I asked what the Reb thought was the turning point in the film. After watching it for the ninth or tenth time specifically to find where the third act begins, I concluded that it begins 4/5 of the way into the 103 minute film, at about the 80 minute mark. Phil is throwing cards into the hat, and Rita points out that the eternally repeating day doesn’t have to be a curse.

Reb Anderson disagreed. He thought the turning point came later, when Phil found he was unable to save the old man’s life. Only here, he said, did Phil realize “It’s not me, it is the universe, I am just the vessel.”

Why did the writers use February 2, Groundhog Day, as the setting? I think because it’s such a nothing “holiday.” It has no religious connections, no cards, no gifts and very little tradition. And yet, it’s not just an ordinary day. The first time I saw the film (wow, almost 17 years ago), I thought that he would relive the day for 6 more weeks of winter. Later, I thought about the day and decided there was something about the end of winter, spring and rebirth going on in the story.

In this piece from 2003, the author suggests that we consider the film as a tale of self-improvement which:
“…emphasizes the need to look inside oneself and realize that the only satisfaction in life comes from turning outward and concerning oneself with others rather than concentrating solely on one’s own wants and desires. The phrase also has become a shorthand illustration for the concept of spiritual transcendence. As such, the film has become a favorite of Buddhists because they see its themes of selflessness and rebirth as a reflection of their own spiritual messages. It has also, in the Catholic tradition, been seen as a representation of Purgatory. It has even been dubbed by some religious leaders as the “most spiritual film of our time.”
Want to have a viewing group (which I would prefer to a reading group these days) and show the film?  Check out the discussion questions on this philosophy site. http://www.philfilms.utm.edu/1/groundhog.htm

The original idea for the story was supposed to have come from the book The Gay Science (The Joyful Wisdom) by Friedrich Nietzsche. In that book, Nietzsche gives a description of a man who is living the same day over and over again.

The writer of the original script, Danny Rubin, said that one of the inspirational moments in the creation of the story came after reading Interview With the Vampire which got him thinking about what it would be like to live forever. Rubin and Ramis have both said that they avoided exploring the really dark side of Phil’s time looping in which he could done some horrible things without consequence, like murder.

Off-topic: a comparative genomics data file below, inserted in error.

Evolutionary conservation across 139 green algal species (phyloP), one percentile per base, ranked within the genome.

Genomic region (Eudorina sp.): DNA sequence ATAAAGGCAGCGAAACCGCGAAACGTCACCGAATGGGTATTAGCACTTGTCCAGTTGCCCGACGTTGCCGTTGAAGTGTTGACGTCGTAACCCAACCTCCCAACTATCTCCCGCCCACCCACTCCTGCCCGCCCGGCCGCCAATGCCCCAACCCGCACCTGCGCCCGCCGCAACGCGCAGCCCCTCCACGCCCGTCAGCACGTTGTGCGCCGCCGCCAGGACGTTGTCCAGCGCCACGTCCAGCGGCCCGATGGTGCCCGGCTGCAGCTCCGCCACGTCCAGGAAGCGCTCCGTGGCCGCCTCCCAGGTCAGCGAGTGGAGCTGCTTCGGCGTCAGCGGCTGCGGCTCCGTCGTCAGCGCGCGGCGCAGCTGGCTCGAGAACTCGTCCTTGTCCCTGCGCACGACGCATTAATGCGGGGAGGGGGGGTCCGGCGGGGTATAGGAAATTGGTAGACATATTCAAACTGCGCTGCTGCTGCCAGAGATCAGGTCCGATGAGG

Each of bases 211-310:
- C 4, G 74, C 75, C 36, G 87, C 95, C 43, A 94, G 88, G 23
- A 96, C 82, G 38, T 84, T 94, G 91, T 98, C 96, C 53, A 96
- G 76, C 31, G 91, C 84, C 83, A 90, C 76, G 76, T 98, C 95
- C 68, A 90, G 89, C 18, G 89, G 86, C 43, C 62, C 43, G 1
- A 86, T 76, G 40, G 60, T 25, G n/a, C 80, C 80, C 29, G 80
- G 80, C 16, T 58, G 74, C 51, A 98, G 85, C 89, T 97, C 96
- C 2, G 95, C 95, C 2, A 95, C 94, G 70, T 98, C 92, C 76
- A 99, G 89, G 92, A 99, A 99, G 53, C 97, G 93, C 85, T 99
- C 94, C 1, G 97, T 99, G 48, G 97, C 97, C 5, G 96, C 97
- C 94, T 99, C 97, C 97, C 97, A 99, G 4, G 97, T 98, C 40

And, as a capper to this love letter to the film, I have to add that the film is also funny and sweet. Funny is no surprise. Murray and Ramis teamed up for the film Stripes which is a great, silly comedy that I also love, and that has no philosophy or religious themes at all.

The sweetness is all Hollywood. Phil does learn lessons. He befriends many of the townsfolk that he had mocked. He uses his knowledge to try to save lives and help people. And he finally knows how to treat Rita. His final TV report is a beauty that puts everyone in tears. The  next morning he wakes and finds the circle broken.

When the clock clicks over to 6 AM for you in the morning, what kind of day are you planning to make it?

candles

Robert Herrick’s poem is for the Eve of Candlemas. Candlemas was marked on February 2nd as the day on which Christmas decorations of greenery were removed from people’s homes. This was also a time that people brought their candles to church to be blessed. In the Catholic Church, it is the celebration of the Purification of the Blessed Virgin Mary and the Presentation in the Temple of Jesus.

CEREMONIES FOR CANDLEMAS EVE
by Robert Herrick

Down with the rosemary and bays,
Down with the misletoe ;
Instead of holly, now up-raise
The greener box (for show).

The holly hitherto did sway ;
Let box now domineer
Until the dancing Easter day,